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Reviews » DVD Video Reviews » Kick 'N Rush
Kick 'N Rush
Home Vision Entertainment // Unrated // June 21, 2005
List Price: $26.95 [Buy now and save at Amazon]
Review by Francis Rizzo III | posted June 8, 2005 | E-mail the Author
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In 10 Words or Less
Proof that bad teen movies are universal

The Movie
I think I've seen worse films--in fact, I'm positive, because I wanted to see how this would end, unlike, say, Cool World. But I don't think I've seen a more confused film. What starts as a teen friendship film, like a sweet American Pie, becomes an unfunny, not-so-romantic comedy, before becoming the odd love child of a coming-of-age film and crap. Along the way, the characters change personalities with a frequency normally reserved for channel surfing.

Bo, nicknamed Beckham after the soccer superstar, is the best player on his youth team, and headed for the big time. His pal Mikkel plays goal and Jakob is his set-up man. They are best friends, sharing time on the soccer field and at summer cottages they break into to drink. But as happens to most guys, once money or women enter the picture, friends tend to fade away. So when Jakob gets jealous of Bo's potential and falls for a cute girl from school named Mathilde, it is the start of the end. That Bo falls in with a hip, older crowd doesn't help matters. And Mikkel...well, he's got a cute younger sister. That's about as important as his character gets.

When we first meet Jakob, he's pleasuring himself to porn and pictures of Helene, a busty girl from his school. This obsession with sex is Jakob's defining personality trait, one that disturbs his life at inopportune moments, like when dribbling downfield on a breakaway or sharing a romantic moment with Mathilde. This doesn't impress his father, who also serves as his team's coach. As Bo is the most talented on the team, Jakob's father's main concern is that his son will affect his star player. That sets up an opportunity to cause trouble, something Jakob does well.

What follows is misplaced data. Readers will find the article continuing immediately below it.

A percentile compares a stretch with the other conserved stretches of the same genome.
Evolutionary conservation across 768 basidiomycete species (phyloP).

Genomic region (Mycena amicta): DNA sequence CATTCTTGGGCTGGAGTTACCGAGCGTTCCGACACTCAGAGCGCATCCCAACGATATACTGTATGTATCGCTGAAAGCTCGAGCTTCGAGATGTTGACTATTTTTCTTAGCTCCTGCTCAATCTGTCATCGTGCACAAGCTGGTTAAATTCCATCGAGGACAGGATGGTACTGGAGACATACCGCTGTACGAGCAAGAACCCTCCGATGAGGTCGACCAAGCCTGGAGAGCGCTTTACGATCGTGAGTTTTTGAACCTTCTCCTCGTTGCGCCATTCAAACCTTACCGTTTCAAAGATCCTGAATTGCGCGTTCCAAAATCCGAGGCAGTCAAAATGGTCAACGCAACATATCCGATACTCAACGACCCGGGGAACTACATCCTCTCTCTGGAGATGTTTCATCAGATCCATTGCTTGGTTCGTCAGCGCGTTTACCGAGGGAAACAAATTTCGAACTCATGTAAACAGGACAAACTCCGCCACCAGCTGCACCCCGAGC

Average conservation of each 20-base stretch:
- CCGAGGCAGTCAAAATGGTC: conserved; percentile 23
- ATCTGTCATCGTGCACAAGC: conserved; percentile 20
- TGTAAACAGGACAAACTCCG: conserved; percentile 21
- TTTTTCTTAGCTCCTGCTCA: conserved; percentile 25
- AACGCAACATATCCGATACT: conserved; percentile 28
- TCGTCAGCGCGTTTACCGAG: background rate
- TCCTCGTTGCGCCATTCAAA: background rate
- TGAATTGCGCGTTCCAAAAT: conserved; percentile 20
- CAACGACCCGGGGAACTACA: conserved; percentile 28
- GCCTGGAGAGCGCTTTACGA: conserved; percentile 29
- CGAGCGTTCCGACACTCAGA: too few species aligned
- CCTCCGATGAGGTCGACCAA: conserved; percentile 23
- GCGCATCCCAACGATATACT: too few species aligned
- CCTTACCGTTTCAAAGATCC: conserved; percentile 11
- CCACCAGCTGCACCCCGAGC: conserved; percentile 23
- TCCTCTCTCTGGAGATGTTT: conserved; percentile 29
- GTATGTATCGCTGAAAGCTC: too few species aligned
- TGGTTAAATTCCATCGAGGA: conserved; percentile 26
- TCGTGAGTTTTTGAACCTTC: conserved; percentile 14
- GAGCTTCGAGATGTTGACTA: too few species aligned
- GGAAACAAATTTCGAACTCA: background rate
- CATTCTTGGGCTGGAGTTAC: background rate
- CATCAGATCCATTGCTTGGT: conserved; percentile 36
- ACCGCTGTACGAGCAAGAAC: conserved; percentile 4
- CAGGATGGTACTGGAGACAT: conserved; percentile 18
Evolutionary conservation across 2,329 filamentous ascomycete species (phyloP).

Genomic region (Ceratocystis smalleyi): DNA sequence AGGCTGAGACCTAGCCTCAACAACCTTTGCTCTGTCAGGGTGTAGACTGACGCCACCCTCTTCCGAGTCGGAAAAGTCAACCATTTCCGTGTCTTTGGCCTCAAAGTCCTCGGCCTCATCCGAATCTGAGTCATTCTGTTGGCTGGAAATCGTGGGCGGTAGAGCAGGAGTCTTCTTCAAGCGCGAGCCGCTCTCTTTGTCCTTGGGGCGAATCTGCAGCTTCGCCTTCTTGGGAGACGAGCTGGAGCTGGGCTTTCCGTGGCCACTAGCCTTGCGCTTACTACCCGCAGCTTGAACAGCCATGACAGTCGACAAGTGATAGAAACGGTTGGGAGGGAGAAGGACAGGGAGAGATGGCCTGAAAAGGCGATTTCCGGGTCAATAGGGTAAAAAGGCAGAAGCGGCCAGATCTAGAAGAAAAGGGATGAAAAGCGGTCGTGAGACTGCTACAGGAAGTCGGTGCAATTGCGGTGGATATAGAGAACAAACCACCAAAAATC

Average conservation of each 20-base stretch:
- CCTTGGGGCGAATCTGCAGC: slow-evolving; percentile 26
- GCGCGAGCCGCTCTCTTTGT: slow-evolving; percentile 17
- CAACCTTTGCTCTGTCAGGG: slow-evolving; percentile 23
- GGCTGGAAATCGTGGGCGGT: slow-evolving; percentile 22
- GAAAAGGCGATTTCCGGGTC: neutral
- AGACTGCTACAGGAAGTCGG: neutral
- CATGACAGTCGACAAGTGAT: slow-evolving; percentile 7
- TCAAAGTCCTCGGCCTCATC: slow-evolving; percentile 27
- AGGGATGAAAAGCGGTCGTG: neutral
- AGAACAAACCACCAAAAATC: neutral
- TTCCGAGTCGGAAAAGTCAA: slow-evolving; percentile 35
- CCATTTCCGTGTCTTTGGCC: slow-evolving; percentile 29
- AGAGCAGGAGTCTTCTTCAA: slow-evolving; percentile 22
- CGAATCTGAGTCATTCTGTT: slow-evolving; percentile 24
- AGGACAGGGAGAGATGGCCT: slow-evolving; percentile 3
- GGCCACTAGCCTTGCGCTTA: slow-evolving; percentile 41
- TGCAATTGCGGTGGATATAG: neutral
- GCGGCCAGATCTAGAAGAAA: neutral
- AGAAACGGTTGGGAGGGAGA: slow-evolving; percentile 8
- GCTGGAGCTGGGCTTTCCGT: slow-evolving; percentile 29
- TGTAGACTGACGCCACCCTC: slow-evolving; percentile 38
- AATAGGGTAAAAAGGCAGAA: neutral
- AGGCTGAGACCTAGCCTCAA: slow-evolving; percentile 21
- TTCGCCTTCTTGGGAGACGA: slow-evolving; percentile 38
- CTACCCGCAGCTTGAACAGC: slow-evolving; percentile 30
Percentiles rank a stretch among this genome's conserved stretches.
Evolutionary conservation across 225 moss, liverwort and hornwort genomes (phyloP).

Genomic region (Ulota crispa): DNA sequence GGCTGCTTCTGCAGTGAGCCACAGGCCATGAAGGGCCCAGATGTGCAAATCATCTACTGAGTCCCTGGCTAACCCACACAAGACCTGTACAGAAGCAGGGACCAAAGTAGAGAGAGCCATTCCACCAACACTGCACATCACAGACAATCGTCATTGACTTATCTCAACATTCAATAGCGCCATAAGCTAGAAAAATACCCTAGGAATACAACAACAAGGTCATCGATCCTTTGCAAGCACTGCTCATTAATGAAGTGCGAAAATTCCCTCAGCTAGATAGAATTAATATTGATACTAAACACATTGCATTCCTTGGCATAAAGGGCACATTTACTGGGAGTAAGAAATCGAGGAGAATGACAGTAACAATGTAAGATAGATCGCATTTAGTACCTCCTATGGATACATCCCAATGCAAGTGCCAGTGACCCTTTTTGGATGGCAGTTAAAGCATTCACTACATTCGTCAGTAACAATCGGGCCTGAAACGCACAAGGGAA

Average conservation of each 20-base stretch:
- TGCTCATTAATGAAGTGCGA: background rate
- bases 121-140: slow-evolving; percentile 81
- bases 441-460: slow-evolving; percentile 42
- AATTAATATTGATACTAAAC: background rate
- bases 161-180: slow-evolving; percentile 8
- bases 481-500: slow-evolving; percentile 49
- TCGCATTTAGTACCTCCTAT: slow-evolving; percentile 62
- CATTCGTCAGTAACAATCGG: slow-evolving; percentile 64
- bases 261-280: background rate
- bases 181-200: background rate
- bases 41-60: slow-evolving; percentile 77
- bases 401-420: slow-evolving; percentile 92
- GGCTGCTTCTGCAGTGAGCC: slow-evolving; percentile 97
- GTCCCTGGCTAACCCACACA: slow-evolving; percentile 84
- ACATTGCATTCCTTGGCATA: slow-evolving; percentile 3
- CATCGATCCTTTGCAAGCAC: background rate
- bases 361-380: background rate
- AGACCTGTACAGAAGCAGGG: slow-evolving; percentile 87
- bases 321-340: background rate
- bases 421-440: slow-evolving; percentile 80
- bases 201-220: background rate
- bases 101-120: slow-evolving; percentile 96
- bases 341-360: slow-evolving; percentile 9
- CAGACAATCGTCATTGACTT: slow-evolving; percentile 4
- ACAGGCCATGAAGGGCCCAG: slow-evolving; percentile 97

This part of the story is just one of several plotlines that crop up in Kick 'N Rush's 96-minute run-time. I could spend a couple of paragraphs covering the various subplots in this film, including a somewhat inexplicable and somewhat disturbing one shared by Jakob and Mikkel's kid sister. But in the end, there are just two plots that are important, and neither really works. Jakob's friendship with his drinking buddies gets the short end of the stick, while his on-again, off-again love affair with the adorable Mathilde (played by a young Danish Denise Richards by the name of Marie Bach Hansen) is the sole focus of the majority of the film.

That wouldn't be so bad if their relationship was more believable. But instead the two teens bounce between the extremes of emotions and dating stages like a game of Pong on steroids. At one point, they go from kissing to fighting to loving to hate in a span of approximately 7 minutes. It's enough to give the viewer emotional whiplash. It also require way more screen time than it should, preventing the original plot from really going anywhere.